Category Archives: Project 14

Research: Chine colle printing

Introduction

For Project 14, I was inspired by the work of printmaker Katie Jones. A link to the artist’s website is provided below.

Project 13: Combination Mono and linoprints: Linocut Design 2

I selected a small collagraph titled “Separation Lines V” by Katy Jones for my research.

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Separation Lines V” 10×10 cms . Collagraph with chine colle: Artist, Katherine Jones

Process
The artist has used a number of different approaches in making the plate for Separation V, using a cardboard baseplate with a range of materials such as masking and parcel tape to develop the surface of her printing plate. She has also cut into the surface of the plate and to create further tonal variation and added texture through the addition of glue to the surface of the work.
The plate was coloured by hand and tissue layered across the piece, extending beyond the main picture plane, creating a rich sense of layering , with both colour and texture variation.
Composition
For Separation Lines V, a square format has been used which works well with the small scale and abstract nature of the work.
Colour
The artist has made use of a palette of primary colours which creates a striking image, with the placement of the yellow segment just off centre to the right adding a central point of focus to the work. Layering has muted the initial colours, introducing a range of rich greys and browns across the picture plane, adding depth and interest to the work. I found this a particularly interesting aspect of her work. In looking at the work I have a sense of looking through the darker layers into the light beyond. The variation in colour and texture helps keep the eye of the viewer moving across the picture plane, creating a really interesting piece.
Relevance to my own work
In projects 13 and 14 part 1 I tried to achieve a sense of looking up at the light from below the surface of water. I tried to retain the effect of light in the centre of the prints and to add depth and texture to the perimeter of the work, keeping the central focus around the light zones.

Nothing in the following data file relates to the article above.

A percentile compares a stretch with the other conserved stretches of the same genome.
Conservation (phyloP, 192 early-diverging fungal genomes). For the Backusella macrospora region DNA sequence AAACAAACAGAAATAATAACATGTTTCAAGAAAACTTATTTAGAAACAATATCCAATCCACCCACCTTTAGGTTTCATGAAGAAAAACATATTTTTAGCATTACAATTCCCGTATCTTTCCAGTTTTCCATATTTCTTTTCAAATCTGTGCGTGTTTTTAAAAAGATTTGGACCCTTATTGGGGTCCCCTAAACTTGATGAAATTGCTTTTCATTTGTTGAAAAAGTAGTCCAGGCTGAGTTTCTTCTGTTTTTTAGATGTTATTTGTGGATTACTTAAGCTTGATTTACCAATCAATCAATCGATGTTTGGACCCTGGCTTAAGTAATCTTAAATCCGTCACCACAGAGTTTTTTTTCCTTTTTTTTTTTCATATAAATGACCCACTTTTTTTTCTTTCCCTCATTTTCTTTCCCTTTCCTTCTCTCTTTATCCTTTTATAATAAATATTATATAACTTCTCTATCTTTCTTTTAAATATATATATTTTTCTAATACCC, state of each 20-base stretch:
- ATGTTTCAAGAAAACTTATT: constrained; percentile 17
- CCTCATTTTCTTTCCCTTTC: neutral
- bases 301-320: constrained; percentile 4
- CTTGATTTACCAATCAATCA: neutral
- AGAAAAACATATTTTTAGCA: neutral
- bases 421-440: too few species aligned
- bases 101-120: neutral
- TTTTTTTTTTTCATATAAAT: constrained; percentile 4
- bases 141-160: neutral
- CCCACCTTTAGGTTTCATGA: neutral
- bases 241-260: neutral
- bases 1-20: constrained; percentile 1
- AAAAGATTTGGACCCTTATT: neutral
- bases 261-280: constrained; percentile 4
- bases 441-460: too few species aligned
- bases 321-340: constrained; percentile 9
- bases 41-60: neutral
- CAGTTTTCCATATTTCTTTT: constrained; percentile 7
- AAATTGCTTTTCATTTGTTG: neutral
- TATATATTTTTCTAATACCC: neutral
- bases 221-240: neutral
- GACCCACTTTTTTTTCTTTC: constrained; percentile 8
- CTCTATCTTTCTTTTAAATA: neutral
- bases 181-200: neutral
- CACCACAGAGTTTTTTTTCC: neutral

In project 14 part 3 I felt that this method of working would allow freedom to experiment in my own practice. In my own work for project 14, I used linoprinting layered with tissue and additional collaged elements made from cut coloured paper.

References
1. Hartill, B. and Clarke, R. (2005) p. 70. Collagraphs and mixed media printmaking (printmaking handbook). London: A & C Black Publishers.

2.

http://www.katherine-jones.co.uk/pages/printmaking.php

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Project 14: Investigating combination printmaking and incorporating chine colle collages

Design Choices

For this project I have explored some contrasting ways of devloping the migration theme. Part 1 builds directly on the images and prints carried out for a project 13.

Part 2 uses the mask prints from earlier work as a vehicle to explore further the use of chine colle.

In Part 3 I have taken an abstract experimental approach devloping a number of collage prints which use migration as the theme but explore how this can be expressed using abstract elements.

Part 1

I selected Design 2 of the linoprints prepared for projects 13 and 14 for the addition of chine colle elements to the prints.

A number of approaches were taken:

  • the addition of a sheet of coloured tissue paper the same size as the lino over Bread and Butter paper to add colour where the white of the paper would have been.
  • the addition of printed collage paper to a combination monoprint/lino print
  • the addition of tissue paper collage to a print

 

Tissue paper collage using preprinted paper over two different variations of Design 2 combination Mono print/linoprint 

 

Part 2 Experiments with collage and chine colle